Demeter’s use of the words standing rule, mean "rule of order" in Robert’s Rules.

So unless the members vote to change the custom you can go ahead and appoint the members to fill the vacancies.

Robert McConnell Productions


Wednesday, 1/6/99

Dear Parliamentarian

Your reply this date is greatly appreciated! I want to make absolutely certain that I communicated the process that has been used by this Society for at least the past 14 years.

Effective 1 January 1999, this Board took office, having been elected during the general membership meeting in October 1998, and installed in the general membership meeting November 1998. Two of the six 1998 Officers were re-elected to the same positions for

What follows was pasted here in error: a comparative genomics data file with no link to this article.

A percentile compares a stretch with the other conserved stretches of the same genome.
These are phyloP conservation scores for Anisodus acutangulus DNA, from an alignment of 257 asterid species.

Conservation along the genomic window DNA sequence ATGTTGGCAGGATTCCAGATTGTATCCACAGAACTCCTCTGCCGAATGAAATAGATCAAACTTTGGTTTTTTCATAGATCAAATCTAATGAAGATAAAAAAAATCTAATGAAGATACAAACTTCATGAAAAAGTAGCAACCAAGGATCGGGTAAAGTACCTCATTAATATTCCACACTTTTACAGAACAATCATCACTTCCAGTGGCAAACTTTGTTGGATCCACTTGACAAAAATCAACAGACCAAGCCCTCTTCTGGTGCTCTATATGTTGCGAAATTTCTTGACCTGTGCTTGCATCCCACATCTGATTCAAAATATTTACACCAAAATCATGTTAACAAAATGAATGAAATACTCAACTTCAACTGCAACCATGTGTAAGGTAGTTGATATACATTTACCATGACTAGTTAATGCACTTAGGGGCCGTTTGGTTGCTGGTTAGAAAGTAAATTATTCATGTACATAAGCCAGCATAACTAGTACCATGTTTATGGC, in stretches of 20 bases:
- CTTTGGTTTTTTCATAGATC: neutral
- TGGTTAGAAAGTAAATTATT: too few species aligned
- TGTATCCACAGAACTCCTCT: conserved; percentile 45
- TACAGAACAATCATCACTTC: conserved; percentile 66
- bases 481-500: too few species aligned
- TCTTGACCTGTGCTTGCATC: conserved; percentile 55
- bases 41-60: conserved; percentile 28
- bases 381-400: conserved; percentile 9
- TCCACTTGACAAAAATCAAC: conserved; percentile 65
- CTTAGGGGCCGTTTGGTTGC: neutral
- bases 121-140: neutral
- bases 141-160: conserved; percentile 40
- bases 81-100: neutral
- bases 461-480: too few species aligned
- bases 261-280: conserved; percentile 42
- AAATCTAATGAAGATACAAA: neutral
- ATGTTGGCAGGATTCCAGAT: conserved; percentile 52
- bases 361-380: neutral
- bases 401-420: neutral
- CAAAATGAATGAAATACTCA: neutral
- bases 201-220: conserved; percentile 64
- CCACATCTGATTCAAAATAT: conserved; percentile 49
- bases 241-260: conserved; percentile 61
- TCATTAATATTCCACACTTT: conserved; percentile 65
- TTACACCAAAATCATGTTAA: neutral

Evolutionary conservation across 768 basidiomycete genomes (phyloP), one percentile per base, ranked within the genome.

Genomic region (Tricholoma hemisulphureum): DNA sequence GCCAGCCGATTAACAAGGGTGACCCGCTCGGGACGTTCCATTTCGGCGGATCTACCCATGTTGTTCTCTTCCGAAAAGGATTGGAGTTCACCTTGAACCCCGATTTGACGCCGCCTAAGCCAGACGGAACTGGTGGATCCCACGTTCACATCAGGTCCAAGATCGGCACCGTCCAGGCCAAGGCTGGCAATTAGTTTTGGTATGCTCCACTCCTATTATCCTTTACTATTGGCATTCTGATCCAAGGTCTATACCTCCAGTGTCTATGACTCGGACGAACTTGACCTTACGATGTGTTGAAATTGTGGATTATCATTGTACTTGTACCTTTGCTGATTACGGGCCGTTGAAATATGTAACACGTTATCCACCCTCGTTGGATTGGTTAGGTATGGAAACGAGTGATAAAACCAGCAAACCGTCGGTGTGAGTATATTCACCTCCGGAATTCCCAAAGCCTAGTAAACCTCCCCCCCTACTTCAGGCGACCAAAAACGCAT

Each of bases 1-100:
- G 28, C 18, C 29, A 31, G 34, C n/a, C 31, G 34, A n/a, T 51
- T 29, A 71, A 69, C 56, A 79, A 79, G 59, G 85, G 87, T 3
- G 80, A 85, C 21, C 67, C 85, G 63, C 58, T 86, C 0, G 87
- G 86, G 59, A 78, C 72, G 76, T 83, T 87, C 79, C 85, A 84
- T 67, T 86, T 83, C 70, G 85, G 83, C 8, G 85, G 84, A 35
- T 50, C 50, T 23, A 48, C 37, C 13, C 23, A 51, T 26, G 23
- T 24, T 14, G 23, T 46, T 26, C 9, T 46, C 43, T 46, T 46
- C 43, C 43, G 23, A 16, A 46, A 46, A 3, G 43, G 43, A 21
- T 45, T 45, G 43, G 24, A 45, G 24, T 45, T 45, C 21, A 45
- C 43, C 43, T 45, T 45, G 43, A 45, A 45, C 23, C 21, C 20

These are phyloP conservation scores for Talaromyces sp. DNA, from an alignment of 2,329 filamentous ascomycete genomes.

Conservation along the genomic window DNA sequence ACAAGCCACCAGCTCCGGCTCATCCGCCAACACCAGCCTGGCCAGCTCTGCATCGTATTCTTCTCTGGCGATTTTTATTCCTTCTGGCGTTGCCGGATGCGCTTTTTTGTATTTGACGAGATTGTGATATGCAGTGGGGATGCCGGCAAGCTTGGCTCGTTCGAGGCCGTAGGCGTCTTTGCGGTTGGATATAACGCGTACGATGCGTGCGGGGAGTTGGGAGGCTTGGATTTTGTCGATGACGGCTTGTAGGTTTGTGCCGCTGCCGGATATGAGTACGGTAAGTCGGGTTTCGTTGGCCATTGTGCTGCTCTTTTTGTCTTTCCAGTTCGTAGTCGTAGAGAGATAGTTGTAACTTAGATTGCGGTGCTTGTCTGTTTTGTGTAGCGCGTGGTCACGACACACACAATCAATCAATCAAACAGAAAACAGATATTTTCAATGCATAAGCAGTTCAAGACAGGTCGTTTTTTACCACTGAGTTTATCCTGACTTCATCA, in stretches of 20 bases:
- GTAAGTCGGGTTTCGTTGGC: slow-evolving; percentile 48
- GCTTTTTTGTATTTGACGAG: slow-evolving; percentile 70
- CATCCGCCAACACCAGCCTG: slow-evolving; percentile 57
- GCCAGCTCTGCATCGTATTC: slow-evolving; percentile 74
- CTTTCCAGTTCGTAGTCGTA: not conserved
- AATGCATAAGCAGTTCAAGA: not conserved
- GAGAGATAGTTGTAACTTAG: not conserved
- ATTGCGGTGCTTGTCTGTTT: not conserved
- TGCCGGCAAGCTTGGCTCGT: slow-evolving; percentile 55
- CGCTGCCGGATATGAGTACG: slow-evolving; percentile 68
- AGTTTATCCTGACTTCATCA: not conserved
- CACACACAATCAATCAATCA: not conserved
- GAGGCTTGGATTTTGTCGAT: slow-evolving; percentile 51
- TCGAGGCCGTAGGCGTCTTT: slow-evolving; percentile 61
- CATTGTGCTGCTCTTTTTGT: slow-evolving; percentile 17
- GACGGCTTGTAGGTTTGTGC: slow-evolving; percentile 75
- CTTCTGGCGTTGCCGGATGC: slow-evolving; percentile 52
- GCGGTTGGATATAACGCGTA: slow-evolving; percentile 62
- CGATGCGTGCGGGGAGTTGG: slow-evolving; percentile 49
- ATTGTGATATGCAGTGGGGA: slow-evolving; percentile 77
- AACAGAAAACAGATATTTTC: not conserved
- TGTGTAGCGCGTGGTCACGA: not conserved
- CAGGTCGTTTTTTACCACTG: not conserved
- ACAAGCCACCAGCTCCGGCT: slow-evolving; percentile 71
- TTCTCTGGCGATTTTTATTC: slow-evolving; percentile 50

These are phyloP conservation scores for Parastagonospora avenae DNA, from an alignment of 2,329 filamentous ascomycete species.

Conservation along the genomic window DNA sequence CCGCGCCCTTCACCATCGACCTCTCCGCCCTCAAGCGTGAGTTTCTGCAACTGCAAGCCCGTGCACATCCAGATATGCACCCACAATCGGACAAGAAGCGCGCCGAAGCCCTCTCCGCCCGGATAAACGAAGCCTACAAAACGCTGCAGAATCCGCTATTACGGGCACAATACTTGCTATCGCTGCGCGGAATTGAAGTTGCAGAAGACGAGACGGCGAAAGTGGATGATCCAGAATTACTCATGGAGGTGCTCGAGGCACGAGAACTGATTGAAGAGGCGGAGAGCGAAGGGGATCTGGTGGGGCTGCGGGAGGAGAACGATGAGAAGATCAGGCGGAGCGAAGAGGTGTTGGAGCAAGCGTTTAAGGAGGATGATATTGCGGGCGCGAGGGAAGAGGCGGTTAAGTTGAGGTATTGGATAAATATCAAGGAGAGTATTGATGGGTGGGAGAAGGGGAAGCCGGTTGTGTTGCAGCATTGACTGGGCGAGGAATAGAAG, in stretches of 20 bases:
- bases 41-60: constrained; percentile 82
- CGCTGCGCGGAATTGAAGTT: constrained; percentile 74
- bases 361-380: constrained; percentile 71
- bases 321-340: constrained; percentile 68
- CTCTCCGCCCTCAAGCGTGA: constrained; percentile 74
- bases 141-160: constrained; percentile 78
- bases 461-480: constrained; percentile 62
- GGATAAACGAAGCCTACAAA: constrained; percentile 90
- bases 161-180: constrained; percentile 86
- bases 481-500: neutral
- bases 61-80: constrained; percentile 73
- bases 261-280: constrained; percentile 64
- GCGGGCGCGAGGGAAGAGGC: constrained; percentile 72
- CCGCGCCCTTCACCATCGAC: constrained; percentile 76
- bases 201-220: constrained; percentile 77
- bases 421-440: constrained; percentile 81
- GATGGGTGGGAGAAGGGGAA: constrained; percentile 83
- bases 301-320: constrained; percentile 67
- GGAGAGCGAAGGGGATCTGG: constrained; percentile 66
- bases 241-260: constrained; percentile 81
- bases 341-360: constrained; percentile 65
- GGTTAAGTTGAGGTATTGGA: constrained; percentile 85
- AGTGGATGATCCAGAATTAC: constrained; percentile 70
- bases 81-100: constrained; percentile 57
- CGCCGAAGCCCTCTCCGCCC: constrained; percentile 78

another term in 1999. Two of the officers were defeated and two chose not to stand for election after sensing the attitude of the members in attendance. Following the election - the 1999 Board, upon assuming office on 1 January 1999, consisted of the Four Officers elected at the October election, and the two officers that were re-elected to their same office. PLUS the four Officers that transferred from 1998 Officer status to 1999 Director status, for a total of ten members, of a mandated 12 member Board of Directors. Thus we now have two vacancies. This society has had nine (9) Presidents since 1984, the year that I joined this society. I polled six (6) of the previous presidents, including myself -( I moved from Vice President to President in mid-term 1994 after the President resigned. I was re-elected to President in 1995) . Of the six previous Presidents polled, five (5) agree with the following statement "when I was President - I told the Board who I wanted to fill the vacancies, and they were appointed." By the way - this statement is not my composition - it originated with one of the other previous Presidents. In other words - the President said to the Board - " I want Tom, Dick and Harry on the Board ", and the Board then formally appointed Tom, Dick and Harry to the Board. No one can recall ever encountering opposition to the recommendations/desires/wishes of the President . I maintain this has set a custom /tradition of the Board appointing those individuals that the President wanted on the Board. The sixth previous President polled stated " I was drafted to be Presidentthat year - and can't remember how the vacancies were filled - I just went along with what the rest wanted. I never got around to reading the By-laws." Of the nine previous Presidents, minus the one that can't remember for a total of eight - five of the eight state that the Board appointed those individuals they wanted on the Board. This represents 62.5% of the previous Presidents with that opinion, and of those polled, that can remember, represents unanimous opinion . I didn't poll the other three as two of them are on the 1999 Board and have already demonstrated hostility toward the newly elected Officers. The four 1998 Officers who have moved to Director status have made it known that they are not inclined to appoint the members that I shall be asking them to appoint. Counting the four that are now Directors plus the two that we unwittingly held over for a total of six of the previous Officers (if one or two of them can't be persuaded to vote as the general membership wants) I am in for a miserable year as President and will be unable to conduct any type of progressive business. When I made my "campaign speech" before the general membership, the night of the election, realizing the hostility that the Board Members had toward those of us who had consented and had the audacity to challenge their positions, I made the following statement, not once but twice -- " if you vote for me - you are telling this Board and the 1999 Board that you also want Tom and Dick to fill the vacancies on the Board. - if that is not your intent - don't vote for me"!! I received 69% of the vote. A thought , inasmuch as the Board is subordinate to the General Membership - I maintain that any act contrary to the expressed desire of the General membership is an act of insubordination. I did not poll the other President as he has not been active in the Society for years. To say that the 1998 Board irritated the General Membership is an understatement, and proves the necessity of term limits. It also proves the membership must be more aware of the goings on of the Board. I thought it my duty to more fully explain the situation - for your evaluation. The procedure you recommended on the phone would work, i.e.. announce that the By-laws had been for 14 years habitually violated , custom has been established and I was appointing Tom and Dick to the Board, -- then let them go through all the challenges. They can not raise a 2/3 vote to overturn my action. As a last resort - I will use it. But, I think this act on my part would cause irreparable friction between the General Membership and a small fraction of the members and we would never have a friendly, peaceful, cooperative society again. I would like to have this procedure as a hip pocket move, if you think it still valid. I would much rather reason with these individuals - but any small error on my part will allow them to slip in a couple of names from this tiny segment, which would fracture this society. The ragedy of this situation is that until several months ago - this was the greatest bunch of copera